LIKE WIND LOVES A WINDOW by ANDREA BAKERSTEFFI DREWES Reviews
like wind loves a window by Andrea Baker
(Slope Editions, 2005)
[First published in TRAFFIC, Issue No. 2, Ed. Elizabeth Treadwell, 2006-2007]
The opening poem of Andrea Baker’s collection, like wind loves a window, asks us to locate ourselves “Where a still fan is even some form of weeping. And everything arrested must be sad.” Moments later we’re invited to “Watch the curious stand atop cars and watch the mischievous throw their rocks. Pray harder. But what is it to slip and what is it to yield?” These early images reveal subjects that are trapped on the threshold between action and stillness, in scenes that evoke a bizarre, voyeuristic empathy from the reader. Like most of the human, animal and inanimate subjects that surface throughout the book, these first few entities seem to be filled with a desperate longing to transcend their current state of existence—through movement, prayer, or connection to someone or something else. It is a desire
that seems accurately expressed by Baker’s phrase, “dilated with crave.”
The speaker’s close observation of the world shows her desire to understand the logic of human and nonhuman relationships and to experience intimacy in all its most fleeting, or confounding, forms. As readers, we learn to reinterpret the signpost verbs, “to slip” and “to yield,” as they refer to human perception—to the real that exists between the concrete world and our imagination, to our ability to slip in and out of love, reality and language. Just as she succeeds in blurring the line between humans, animals and machines—“Baskets of men wearing cardboard beaks float / below plane-wings pretending to be birds”—Baker’s verse keeps pace with the shape-shifting
subjects. She teaches us to hover in the page’s white space, anticipating the next line’s breath. Every image and every word in this wing-filled dream-world appears precarious:
the long wind necking
then a flicker of trigger
part holster for the loaded
Despite the grace and sonic push of Baker’s lines, we sense waves of tension, a sort of expanding and contracting, as if the speaker’s breath mirrored the startling images that come in and out of her focus. As if “hanging from a rope / I am not even a bird / but when I approach trees / they turn to fire.” Baker’s language reflects a world in constant flux. The reader may attempt to decipher the relationships being depicted only to find that they are as mythical as they are familiar, and as volatile as they are comforting. In the first section named for a ghost-child, “gilda,” each line break births a new gesture, creating an increasingly fractured intimacy:
pull your face off
from the tattooed face
my broken egg eyes
put your tongue upon me
ghost out my sight
Like the other hybrid characters, gilda’s identity shifts, renaming occurs and each metamorphosis calls for a renegotiation of the relationship: “gilda you are a wind-sweep / you’re a hybrid monk / in a cloak / and a human head composed of leaves.”
Ever mindful of the reader’s ear and eye, Baker performs vast leaps from line to line without sounding staccato. And her vocabulary remains cyclical without becoming tiresome, so that “valley to be lifted through” becomes “valley to be licked through” and “spiral breath” becomes “spill of breath.” Before long, we’re in the thick of a wooly narrative, a soft-bodied sleep-talking. In this haunting yet seductive landscape, the speaker addresses a mysterious love—“you’re the skin of wind”—before uttering, “scarlet scarf, my head around me / river rising / fever / as if paper was sheep for whisper.” Her descriptions of intimacy continue to possess an undeniably raw, animal energy. In this translation of objects into lyric echoes, Baker’s words fold and unfold, and like a “roaming flock of wolves / specify and divide.” Like language, the human eye and human ‘logic’ of love appear both mathematically precise and dangerously flawed.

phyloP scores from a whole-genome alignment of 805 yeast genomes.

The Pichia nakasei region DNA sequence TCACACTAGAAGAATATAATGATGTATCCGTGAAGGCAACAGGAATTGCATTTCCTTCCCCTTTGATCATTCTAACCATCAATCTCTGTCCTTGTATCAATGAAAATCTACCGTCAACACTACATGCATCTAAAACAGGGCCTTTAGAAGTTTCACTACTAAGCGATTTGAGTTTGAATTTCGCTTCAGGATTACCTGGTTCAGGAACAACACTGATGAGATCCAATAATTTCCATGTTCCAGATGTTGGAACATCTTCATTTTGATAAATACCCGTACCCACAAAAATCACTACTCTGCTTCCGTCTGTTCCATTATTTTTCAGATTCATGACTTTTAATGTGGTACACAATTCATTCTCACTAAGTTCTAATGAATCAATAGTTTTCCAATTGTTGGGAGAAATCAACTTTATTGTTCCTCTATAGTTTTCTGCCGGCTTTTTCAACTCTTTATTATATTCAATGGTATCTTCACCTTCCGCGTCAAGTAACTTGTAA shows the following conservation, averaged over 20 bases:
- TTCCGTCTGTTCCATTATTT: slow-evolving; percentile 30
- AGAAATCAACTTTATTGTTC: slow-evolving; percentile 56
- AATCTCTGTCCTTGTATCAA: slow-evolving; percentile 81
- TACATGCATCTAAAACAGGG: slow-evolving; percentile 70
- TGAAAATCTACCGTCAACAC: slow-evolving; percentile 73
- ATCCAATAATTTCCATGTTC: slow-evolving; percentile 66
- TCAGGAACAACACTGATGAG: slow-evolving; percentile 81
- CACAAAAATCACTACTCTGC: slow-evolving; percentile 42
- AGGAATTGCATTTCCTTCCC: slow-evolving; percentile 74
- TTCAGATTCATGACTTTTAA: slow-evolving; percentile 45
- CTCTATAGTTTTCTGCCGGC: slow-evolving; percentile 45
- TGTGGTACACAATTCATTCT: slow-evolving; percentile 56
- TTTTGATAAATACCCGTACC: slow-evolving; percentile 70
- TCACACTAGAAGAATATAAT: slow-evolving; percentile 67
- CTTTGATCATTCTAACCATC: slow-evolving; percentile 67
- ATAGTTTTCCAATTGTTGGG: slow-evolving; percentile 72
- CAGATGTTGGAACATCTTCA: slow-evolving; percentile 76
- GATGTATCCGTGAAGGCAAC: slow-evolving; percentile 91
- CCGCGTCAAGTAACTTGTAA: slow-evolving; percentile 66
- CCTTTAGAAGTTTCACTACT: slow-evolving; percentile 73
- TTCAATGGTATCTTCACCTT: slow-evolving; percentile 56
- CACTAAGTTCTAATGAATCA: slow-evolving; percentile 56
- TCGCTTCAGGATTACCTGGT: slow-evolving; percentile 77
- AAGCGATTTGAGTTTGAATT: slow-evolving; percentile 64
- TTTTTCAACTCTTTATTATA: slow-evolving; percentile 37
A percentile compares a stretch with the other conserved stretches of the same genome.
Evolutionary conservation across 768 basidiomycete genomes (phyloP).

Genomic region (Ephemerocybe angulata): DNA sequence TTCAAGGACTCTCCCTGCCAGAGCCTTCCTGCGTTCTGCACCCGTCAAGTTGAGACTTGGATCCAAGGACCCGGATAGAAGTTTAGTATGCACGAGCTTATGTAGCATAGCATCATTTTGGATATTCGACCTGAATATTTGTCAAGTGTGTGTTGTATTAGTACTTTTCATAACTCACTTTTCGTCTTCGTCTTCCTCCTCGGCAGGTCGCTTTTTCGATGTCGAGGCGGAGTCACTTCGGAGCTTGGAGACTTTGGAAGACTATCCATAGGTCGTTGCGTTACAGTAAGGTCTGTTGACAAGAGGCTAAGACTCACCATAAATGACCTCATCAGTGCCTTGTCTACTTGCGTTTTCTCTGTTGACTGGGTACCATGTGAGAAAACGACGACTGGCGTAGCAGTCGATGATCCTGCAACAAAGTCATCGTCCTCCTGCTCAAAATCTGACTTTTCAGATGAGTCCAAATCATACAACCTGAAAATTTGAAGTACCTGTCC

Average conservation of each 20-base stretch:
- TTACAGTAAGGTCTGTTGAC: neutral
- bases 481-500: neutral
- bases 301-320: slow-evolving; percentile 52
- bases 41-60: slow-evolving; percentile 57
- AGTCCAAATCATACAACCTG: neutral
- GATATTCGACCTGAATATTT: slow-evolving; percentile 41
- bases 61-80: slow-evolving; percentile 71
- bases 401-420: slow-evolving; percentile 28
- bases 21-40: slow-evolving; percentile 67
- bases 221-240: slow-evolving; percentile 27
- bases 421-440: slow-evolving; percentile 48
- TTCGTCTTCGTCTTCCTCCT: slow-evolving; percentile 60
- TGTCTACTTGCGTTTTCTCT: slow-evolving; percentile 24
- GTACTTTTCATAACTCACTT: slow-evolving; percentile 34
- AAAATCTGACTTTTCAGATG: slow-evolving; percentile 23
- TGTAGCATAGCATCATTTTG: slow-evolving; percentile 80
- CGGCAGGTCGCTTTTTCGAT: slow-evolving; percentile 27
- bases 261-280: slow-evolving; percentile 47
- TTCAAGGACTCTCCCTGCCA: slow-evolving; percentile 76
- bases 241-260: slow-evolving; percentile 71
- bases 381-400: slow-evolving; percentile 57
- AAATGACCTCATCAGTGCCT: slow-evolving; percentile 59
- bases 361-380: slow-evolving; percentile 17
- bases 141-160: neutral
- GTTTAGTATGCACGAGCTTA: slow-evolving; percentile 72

Not surprisingly, this naming and renaming of subjects periodically demands a new poetic structure. Throughout the book, Baker’s philosophical prose and ever-precise enjambment morph seamlessly into collaged text fragments, a three-act “script for gilda and her house,” and even line drawings—where a house hangs by an apparent thread and a stick-figure hovers, its eyes and mouth also replaced with dangling houses. Like Baker’s nimble verse, the suspended houses and avian references imply weight while embracing weightlessness. This paradoxical “logic” not only reveals an intimacy between bodies and air, but an intimacy defined by architecture and contained spaces. The crucial line, “what if I loved / like wind / loves a window,” suggests a love that is at times transparent, resistant yet continuous; it indicates a body that longs to pass through another body, to brush up against it and retreat.
What begins as meditative prose lines shifts to nostalgic and ghostly dream-sequences, and all inhabitants of this poetic world undergo transformations of mythical proportions. As we near the end, perhaps the only dimension of intimacy yet to be explored is that of quotidian life. The final section, entitled “body,” occupies an almost real-time domestic sphere and reveals a distinctly maternal voice. Here Baker writes, “my own children were born / from my legs but / into the palms / of another / from space comes form / to take / a witness.” Having witnessed Baker’s fearless breath and navigated the birth of a whole host of merging bodies, we exit the book with a heightened curiosity and we cannot help but look back with longing.
Steffi Drewes lives in Oakland, CA. She directed and performed her collaborative text project, "A Single Piece of Any Color," in The Poets' Theater Jamboree 2005 hosted by Small Press Traffic in San Francisco. Her poems have appeared in Beeswax Magazine.